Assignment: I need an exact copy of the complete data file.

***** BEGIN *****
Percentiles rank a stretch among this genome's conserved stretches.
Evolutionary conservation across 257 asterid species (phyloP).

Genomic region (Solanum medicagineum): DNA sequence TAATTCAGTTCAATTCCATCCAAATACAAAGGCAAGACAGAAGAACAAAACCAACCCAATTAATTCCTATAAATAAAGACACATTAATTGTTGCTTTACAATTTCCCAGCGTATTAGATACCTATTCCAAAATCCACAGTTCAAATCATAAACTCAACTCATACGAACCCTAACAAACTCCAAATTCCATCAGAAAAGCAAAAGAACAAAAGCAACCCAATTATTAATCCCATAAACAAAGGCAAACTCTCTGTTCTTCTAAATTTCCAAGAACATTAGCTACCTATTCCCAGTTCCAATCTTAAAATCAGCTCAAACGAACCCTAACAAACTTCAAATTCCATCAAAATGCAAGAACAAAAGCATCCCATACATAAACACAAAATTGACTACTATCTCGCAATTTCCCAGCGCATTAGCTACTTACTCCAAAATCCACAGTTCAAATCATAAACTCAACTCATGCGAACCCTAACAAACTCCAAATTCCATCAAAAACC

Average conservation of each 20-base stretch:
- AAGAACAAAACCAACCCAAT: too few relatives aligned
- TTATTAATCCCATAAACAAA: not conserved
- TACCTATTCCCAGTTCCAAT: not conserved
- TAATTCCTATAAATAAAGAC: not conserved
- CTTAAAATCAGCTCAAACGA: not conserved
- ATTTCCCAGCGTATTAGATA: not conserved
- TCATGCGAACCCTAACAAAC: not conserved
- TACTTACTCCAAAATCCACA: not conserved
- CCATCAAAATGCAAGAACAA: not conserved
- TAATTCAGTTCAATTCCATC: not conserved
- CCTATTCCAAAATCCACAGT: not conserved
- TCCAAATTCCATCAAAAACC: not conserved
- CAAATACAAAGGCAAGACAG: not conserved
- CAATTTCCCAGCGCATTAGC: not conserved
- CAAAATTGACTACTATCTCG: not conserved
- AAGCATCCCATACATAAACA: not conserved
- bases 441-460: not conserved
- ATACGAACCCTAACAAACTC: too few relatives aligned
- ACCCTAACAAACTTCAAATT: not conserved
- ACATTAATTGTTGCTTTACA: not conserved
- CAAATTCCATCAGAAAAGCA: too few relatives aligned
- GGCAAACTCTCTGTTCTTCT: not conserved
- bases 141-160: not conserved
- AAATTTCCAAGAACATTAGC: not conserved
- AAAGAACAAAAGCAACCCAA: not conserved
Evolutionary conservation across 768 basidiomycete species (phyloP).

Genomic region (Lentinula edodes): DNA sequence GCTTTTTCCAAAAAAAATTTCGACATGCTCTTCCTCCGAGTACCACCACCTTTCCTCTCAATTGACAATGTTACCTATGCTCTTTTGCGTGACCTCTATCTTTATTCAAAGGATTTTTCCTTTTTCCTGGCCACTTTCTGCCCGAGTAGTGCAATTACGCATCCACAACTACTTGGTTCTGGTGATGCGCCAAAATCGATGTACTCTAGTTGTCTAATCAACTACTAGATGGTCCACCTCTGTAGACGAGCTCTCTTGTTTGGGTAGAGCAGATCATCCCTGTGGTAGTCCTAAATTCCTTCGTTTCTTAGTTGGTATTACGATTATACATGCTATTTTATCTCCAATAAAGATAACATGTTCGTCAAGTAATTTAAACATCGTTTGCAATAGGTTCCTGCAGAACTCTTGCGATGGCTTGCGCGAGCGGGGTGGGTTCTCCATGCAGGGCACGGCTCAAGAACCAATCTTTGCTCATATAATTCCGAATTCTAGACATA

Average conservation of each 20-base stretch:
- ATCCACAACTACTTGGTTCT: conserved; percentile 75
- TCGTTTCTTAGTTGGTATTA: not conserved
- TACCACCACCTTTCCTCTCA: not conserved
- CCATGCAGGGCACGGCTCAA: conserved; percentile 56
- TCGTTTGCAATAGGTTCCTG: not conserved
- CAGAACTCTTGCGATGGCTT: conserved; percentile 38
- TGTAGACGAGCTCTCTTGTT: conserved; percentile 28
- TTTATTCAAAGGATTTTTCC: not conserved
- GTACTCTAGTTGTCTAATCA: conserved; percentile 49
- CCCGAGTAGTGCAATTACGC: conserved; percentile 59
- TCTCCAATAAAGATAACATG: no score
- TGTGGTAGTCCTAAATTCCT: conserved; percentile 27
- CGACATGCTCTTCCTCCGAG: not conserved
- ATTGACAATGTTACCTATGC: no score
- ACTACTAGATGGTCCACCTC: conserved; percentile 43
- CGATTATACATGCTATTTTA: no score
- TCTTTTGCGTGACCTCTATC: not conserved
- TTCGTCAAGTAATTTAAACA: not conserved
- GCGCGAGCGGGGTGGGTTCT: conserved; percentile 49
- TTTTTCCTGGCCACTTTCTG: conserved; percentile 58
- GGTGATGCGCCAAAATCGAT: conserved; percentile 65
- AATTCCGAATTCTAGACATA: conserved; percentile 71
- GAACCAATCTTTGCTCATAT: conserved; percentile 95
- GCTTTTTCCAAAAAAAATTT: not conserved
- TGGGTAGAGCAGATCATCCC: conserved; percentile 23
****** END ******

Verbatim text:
Percentiles rank a stretch among this genome's conserved stretches.
Evolutionary conservation across 257 asterid species (phyloP).

Genomic region (Solanum medicagineum): DNA sequence TAATTCAGTTCAATTCCATCCAAATACAAAGGCAAGACAGAAGAACAAAACCAACCCAATTAATTCCTATAAATAAAGACACATTAATTGTTGCTTTACAATTTCCCAGCGTATTAGATACCTATTCCAAAATCCACAGTTCAAATCATAAACTCAACTCATACGAACCCTAACAAACTCCAAATTCCATCAGAAAAGCAAAAGAACAAAAGCAACCCAATTATTAATCCCATAAACAAAGGCAAACTCTCTGTTCTTCTAAATTTCCAAGAACATTAGCTACCTATTCCCAGTTCCAATCTTAAAATCAGCTCAAACGAACCCTAACAAACTTCAAATTCCATCAAAATGCAAGAACAAAAGCATCCCATACATAAACACAAAATTGACTACTATCTCGCAATTTCCCAGCGCATTAGCTACTTACTCCAAAATCCACAGTTCAAATCATAAACTCAACTCATGCGAACCCTAACAAACTCCAAATTCCATCAAAAACC

Average conservation of each 20-base stretch:
- AAGAACAAAACCAACCCAAT: too few relatives aligned
- TTATTAATCCCATAAACAAA: not conserved
- TACCTATTCCCAGTTCCAAT: not conserved
- TAATTCCTATAAATAAAGAC: not conserved
- CTTAAAATCAGCTCAAACGA: not conserved
- ATTTCCCAGCGTATTAGATA: not conserved
- TCATGCGAACCCTAACAAAC: not conserved
- TACTTACTCCAAAATCCACA: not conserved
- CCATCAAAATGCAAGAACAA: not conserved
- TAATTCAGTTCAATTCCATC: not conserved
- CCTATTCCAAAATCCACAGT: not conserved
- TCCAAATTCCATCAAAAACC: not conserved
- CAAATACAAAGGCAAGACAG: not conserved
- CAATTTCCCAGCGCATTAGC: not conserved
- CAAAATTGACTACTATCTCG: not conserved
- AAGCATCCCATACATAAACA: not conserved
- bases 441-460: not conserved
- ATACGAACCCTAACAAACTC: too few relatives aligned
- ACCCTAACAAACTTCAAATT: not conserved
- ACATTAATTGTTGCTTTACA: not conserved
- CAAATTCCATCAGAAAAGCA: too few relatives aligned
- GGCAAACTCTCTGTTCTTCT: not conserved
- bases 141-160: not conserved
- AAATTTCCAAGAACATTAGC: not conserved
- AAAGAACAAAAGCAACCCAA: not conserved
Evolutionary conservation across 768 basidiomycete species (phyloP).

Genomic region (Lentinula edodes): DNA sequence GCTTTTTCCAAAAAAAATTTCGACATGCTCTTCCTCCGAGTACCACCACCTTTCCTCTCAATTGACAATGTTACCTATGCTCTTTTGCGTGACCTCTATCTTTATTCAAAGGATTTTTCCTTTTTCCTGGCCACTTTCTGCCCGAGTAGTGCAATTACGCATCCACAACTACTTGGTTCTGGTGATGCGCCAAAATCGATGTACTCTAGTTGTCTAATCAACTACTAGATGGTCCACCTCTGTAGACGAGCTCTCTTGTTTGGGTAGAGCAGATCATCCCTGTGGTAGTCCTAAATTCCTTCGTTTCTTAGTTGGTATTACGATTATACATGCTATTTTATCTCCAATAAAGATAACATGTTCGTCAAGTAATTTAAACATCGTTTGCAATAGGTTCCTGCAGAACTCTTGCGATGGCTTGCGCGAGCGGGGTGGGTTCTCCATGCAGGGCACGGCTCAAGAACCAATCTTTGCTCATATAATTCCGAATTCTAGACATA

Average conservation of each 20-base stretch:
- ATCCACAACTACTTGGTTCT: conserved; percentile 75
- TCGTTTCTTAGTTGGTATTA: not conserved
- TACCACCACCTTTCCTCTCA: not conserved
- CCATGCAGGGCACGGCTCAA: conserved; percentile 56
- TCGTTTGCAATAGGTTCCTG: not conserved
- CAGAACTCTTGCGATGGCTT: conserved; percentile 38
- TGTAGACGAGCTCTCTTGTT: conserved; percentile 28
- TTTATTCAAAGGATTTTTCC: not conserved
- GTACTCTAGTTGTCTAATCA: conserved; percentile 49
- CCCGAGTAGTGCAATTACGC: conserved; percentile 59
- TCTCCAATAAAGATAACATG: no score
- TGTGGTAGTCCTAAATTCCT: conserved; percentile 27
- CGACATGCTCTTCCTCCGAG: not conserved
- ATTGACAATGTTACCTATGC: no score
- ACTACTAGATGGTCCACCTC: conserved; percentile 43
- CGATTATACATGCTATTTTA: no score
- TCTTTTGCGTGACCTCTATC: not conserved
- TTCGTCAAGTAATTTAAACA: not conserved
- GCGCGAGCGGGGTGGGTTCT: conserved; percentile 49
- TTTTTCCTGGCCACTTTCTG: conserved; percentile 58
- GGTGATGCGCCAAAATCGAT: conserved; percentile 65
- AATTCCGAATTCTAGACATA: conserved; percentile 71
- GAACCAATCTTTGCTCATAT: conserved; percentile 95
- GCTTTTTCCAAAAAAAATTT: not conserved
- TGGGTAGAGCAGATCATCCC: conserved; percentile 23